Update: With one signature, New York City Mayor Bill de Blasio set the record straight: Public sentiment for animal-abusing circuses decays more and more every day, and New Yorkers won’t have the cruelty in their city.
It's official. Wild and exotic animals will be banned from circuses in New York City. pic.twitter.com/Ha85wZAxGI
— Mayor Bill de Blasio (@NYCMayor) July 28, 2017
With signing Intro 1233, which bans wild and exotic animals from circuses in the city, New York City has told the world that wild animals don’t exist for our entertainment.
We are banning exotic animals from circuses in NYC because we're looking out for New Yorkers big and small, furry and tall. pic.twitter.com/YJ4j6Ahycb
— NYC Mayor's Office (@NYCMayorsOffice) July 28, 2017
This outstanding victory will have a ripple effect around the world, confirming that animals in circuses are not willing performers. Thank you, New York City!
Originally published June 21, 2017
Chalk up yet another resounding victory for animals in circuses. In a 43-6 vote, New York City Council Members have prohibited all traveling circuses from bringing wild animals into the city. Right on the heels of Ringling Bros. circus’s final show and as Los Angeles considers a similar ban, it has never been more clear that people don’t want to watch scared, confused animals perform pointless tricks.
— PETA (@peta) October 23, 2016
New York City Council Member Rosie Méndez first introduced a version of this groundbreaking bill 11 years ago, and she’s been working to see it passed ever since. Her cosponsor, Council Member Corey Johnson, pulverized Ringling representatives at a hearing about the bill last year in a verbal match that would make any animal advocate proud. New York City residents called and e-mailed their council members urging them to pass the measure. And PETA members across the country stood outside circus performances, rain or shine, with protest signs held high.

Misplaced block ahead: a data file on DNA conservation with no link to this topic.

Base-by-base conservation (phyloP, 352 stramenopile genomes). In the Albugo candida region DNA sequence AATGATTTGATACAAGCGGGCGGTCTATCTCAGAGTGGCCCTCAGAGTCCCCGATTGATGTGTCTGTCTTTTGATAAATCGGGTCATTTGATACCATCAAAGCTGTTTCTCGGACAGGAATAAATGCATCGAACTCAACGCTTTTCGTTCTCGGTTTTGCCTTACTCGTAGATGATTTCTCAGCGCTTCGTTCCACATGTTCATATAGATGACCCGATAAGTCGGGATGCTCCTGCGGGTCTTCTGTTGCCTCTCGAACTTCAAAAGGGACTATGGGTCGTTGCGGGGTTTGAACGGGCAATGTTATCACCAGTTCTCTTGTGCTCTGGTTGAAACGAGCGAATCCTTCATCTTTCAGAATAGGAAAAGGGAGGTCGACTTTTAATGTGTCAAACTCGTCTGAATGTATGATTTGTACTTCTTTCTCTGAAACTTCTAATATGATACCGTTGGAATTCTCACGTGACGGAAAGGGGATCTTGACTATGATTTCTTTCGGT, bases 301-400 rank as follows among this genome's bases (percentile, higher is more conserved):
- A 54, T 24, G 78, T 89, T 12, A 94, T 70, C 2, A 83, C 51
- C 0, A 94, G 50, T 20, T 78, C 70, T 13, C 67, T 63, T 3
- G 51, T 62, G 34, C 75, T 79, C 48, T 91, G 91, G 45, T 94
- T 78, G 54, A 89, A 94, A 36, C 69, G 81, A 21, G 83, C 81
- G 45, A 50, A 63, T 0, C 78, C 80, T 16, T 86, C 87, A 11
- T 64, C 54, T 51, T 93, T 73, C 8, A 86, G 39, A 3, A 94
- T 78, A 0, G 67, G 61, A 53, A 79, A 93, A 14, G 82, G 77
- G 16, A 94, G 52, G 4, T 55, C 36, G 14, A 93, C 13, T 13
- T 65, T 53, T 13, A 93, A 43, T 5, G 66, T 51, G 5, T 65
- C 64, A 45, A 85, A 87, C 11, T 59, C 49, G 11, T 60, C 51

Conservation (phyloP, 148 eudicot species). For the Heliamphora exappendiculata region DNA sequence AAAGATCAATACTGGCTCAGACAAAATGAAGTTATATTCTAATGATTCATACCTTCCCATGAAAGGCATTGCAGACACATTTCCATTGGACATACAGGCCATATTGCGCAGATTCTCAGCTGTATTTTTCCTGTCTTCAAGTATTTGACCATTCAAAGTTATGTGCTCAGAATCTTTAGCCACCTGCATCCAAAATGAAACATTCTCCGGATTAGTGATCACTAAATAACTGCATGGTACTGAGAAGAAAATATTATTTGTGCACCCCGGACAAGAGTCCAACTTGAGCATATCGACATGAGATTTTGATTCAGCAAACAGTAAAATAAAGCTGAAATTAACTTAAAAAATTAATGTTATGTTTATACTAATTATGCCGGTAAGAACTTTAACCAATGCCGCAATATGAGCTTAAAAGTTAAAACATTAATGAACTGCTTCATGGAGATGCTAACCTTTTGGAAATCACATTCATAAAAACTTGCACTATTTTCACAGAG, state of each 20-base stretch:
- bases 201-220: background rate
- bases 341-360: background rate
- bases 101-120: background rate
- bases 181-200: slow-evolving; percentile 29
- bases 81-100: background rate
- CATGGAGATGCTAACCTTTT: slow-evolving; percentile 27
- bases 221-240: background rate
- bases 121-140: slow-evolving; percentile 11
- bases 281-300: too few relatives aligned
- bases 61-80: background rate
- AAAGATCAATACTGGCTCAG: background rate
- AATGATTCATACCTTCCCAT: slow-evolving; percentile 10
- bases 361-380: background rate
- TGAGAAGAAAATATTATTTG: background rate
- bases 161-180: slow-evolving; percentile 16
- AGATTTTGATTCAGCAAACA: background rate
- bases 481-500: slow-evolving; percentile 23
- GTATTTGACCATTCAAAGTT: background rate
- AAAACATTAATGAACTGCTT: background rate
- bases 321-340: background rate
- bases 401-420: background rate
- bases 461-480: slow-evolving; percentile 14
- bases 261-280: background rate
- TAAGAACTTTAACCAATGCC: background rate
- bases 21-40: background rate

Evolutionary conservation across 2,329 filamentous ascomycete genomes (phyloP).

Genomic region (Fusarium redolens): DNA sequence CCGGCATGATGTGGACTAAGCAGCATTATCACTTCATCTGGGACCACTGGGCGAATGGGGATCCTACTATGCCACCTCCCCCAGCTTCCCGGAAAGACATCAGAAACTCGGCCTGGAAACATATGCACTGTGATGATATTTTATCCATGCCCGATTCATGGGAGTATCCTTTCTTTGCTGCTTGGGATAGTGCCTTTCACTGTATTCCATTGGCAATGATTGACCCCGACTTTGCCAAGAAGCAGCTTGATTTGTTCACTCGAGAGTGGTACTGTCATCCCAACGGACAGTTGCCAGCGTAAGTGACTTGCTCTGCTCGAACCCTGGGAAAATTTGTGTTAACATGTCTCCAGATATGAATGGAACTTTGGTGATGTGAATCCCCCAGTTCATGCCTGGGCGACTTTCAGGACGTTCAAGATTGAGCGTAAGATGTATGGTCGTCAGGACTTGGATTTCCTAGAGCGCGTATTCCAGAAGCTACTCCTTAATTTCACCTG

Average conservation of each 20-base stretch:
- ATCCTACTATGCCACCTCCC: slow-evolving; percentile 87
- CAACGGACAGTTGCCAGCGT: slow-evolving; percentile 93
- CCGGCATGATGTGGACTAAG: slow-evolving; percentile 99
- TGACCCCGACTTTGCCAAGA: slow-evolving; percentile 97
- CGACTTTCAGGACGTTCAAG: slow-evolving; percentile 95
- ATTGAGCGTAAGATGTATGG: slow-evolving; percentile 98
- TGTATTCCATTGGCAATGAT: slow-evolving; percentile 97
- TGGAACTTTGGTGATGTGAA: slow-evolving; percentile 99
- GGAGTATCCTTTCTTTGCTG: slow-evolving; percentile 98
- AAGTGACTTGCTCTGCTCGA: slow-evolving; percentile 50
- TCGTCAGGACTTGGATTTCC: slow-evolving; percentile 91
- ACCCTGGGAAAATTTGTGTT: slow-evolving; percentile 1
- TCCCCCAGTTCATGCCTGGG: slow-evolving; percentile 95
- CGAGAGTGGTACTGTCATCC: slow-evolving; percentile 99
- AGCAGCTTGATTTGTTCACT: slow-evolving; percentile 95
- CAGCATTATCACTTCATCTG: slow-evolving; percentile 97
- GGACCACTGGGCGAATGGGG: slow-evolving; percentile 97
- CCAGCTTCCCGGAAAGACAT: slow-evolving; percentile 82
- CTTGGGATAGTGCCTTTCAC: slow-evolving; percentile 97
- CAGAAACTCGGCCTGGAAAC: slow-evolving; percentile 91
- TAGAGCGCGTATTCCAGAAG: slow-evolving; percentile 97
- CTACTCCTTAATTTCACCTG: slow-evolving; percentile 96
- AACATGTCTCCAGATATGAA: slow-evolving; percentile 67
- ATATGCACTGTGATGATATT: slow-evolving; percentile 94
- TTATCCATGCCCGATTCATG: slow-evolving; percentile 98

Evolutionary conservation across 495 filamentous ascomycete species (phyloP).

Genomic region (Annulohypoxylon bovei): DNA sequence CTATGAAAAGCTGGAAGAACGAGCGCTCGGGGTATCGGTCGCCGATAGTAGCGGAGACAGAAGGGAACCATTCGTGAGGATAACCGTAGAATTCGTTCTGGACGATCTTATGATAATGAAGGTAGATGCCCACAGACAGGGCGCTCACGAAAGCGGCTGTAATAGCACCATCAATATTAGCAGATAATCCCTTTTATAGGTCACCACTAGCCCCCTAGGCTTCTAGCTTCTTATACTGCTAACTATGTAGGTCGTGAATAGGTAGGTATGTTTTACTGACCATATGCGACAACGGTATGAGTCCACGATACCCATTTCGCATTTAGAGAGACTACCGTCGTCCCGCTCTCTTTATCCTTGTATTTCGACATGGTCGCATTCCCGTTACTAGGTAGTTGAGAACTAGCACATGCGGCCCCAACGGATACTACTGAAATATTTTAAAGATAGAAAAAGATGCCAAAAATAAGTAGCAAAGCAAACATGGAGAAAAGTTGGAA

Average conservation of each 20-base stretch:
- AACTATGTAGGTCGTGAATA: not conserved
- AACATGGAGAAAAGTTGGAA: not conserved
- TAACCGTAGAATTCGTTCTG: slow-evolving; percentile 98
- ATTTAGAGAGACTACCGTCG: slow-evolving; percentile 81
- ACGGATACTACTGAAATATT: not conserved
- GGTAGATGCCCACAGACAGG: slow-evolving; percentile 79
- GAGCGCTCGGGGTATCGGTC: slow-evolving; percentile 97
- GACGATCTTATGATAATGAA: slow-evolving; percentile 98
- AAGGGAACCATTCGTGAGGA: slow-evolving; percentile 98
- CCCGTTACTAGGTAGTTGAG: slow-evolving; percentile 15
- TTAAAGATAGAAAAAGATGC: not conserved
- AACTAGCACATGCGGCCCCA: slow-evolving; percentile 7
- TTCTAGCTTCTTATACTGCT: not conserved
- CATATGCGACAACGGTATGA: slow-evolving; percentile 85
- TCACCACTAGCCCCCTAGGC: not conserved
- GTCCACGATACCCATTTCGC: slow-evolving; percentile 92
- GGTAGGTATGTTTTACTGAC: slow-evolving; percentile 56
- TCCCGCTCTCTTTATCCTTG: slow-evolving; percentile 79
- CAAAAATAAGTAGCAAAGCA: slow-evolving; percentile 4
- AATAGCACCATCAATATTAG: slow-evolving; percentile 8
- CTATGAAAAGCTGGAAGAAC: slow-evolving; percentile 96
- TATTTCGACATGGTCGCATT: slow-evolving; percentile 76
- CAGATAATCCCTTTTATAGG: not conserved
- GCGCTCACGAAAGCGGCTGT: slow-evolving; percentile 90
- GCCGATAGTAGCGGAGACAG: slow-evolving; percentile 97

Today, all their efforts have come to fruition. Among the animals who will be helped by the ban are the elephants and zebras used in UniverSoul Circus’ notoriously cruel shows. When the ban takes effect, they’ll never be beaten and forced to perform in New York City again, and they’re one step closer to freedom from cages.
PETA’s senior vice president of campaigns, Dan Mathews, who’s spent years pushing for New York City’s circus and horse-drawn carriage bans, said, “Wild animals have been suffering in New York City circuses since 1794, when monkeys were forced to perform at Ricketts’ Circus on Broadway. Council Members Rosie Méndez and Corey Johnson have made history—and made New York a much more civilized city.”
For circuses still abusing animals, the message is loud and clear: The future of entertainment is animal-free.
What You Can Do
Help keep the victories coming. Tell UniverSoul Circus and Garden Bros. Circus to showcase only willing human performers and end the animal acts.